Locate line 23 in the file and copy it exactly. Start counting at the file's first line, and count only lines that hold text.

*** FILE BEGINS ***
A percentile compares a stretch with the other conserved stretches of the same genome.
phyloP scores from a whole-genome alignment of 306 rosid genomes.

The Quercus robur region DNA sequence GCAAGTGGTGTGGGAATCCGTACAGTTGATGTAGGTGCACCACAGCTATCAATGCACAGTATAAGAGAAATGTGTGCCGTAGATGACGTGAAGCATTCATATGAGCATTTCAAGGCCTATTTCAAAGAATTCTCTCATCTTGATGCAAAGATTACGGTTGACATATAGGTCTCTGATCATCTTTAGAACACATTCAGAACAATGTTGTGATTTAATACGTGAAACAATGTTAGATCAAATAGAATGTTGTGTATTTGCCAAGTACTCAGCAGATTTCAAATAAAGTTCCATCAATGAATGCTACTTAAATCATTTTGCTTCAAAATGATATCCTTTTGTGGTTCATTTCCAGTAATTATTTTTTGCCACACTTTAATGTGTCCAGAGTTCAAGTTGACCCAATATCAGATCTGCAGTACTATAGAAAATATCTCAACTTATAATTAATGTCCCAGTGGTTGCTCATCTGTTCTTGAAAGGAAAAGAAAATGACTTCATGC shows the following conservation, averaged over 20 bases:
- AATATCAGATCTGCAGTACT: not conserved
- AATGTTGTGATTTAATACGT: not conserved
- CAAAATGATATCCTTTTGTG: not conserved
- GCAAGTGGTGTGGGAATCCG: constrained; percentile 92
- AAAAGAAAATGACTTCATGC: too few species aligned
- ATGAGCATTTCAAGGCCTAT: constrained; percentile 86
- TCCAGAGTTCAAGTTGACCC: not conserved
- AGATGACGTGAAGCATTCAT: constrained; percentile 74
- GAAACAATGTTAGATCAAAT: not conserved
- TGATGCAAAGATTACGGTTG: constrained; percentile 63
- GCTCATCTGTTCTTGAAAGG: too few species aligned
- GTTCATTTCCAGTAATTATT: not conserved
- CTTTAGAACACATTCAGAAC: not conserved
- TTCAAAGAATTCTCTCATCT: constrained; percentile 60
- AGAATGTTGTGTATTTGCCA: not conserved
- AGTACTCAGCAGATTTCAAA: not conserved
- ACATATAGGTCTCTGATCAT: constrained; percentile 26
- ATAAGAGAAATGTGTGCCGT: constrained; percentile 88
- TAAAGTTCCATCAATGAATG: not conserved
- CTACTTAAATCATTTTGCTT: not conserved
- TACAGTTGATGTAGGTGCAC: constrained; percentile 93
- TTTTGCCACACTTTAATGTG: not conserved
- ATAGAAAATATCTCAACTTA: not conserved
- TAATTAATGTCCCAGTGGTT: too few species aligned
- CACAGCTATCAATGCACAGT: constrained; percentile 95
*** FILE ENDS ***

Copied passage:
- CTACTTAAATCATTTTGCTT: not conserved